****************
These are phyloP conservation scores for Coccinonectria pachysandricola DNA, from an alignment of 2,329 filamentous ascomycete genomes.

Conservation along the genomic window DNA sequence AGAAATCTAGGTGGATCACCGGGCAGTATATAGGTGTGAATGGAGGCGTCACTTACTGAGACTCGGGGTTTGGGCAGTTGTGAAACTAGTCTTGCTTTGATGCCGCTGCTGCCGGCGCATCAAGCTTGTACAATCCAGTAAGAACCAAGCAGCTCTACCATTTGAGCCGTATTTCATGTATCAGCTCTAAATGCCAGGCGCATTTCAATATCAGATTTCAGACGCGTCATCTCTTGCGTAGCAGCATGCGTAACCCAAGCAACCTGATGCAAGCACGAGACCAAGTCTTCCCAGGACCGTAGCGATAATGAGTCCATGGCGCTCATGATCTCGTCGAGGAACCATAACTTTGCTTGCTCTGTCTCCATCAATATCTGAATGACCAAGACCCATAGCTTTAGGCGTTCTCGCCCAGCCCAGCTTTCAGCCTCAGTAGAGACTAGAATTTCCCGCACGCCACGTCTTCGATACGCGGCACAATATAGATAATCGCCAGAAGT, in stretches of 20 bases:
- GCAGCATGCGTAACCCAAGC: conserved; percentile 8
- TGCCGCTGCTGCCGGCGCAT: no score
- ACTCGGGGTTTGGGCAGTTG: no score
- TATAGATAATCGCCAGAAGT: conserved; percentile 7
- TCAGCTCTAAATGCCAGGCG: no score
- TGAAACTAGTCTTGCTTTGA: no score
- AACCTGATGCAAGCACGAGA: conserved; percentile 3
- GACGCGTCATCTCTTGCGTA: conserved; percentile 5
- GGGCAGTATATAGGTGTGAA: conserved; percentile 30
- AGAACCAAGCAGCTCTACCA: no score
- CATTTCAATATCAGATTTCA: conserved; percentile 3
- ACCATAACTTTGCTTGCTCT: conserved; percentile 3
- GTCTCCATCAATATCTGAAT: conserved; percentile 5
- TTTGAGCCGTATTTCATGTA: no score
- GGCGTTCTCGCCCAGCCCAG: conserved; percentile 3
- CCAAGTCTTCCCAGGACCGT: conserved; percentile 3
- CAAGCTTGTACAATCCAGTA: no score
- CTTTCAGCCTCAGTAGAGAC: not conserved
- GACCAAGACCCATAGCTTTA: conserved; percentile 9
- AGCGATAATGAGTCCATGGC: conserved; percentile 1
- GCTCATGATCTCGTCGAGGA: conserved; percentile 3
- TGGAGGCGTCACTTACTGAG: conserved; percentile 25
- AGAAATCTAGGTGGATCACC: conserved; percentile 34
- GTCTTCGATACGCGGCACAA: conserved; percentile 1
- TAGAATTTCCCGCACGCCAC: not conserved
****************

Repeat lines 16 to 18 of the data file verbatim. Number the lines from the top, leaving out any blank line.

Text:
- TTTGAGCCGTATTTCATGTA: no score
- GGCGTTCTCGCCCAGCCCAG: conserved; percentile 3
- CCAAGTCTTCCCAGGACCGT: conserved; percentile 3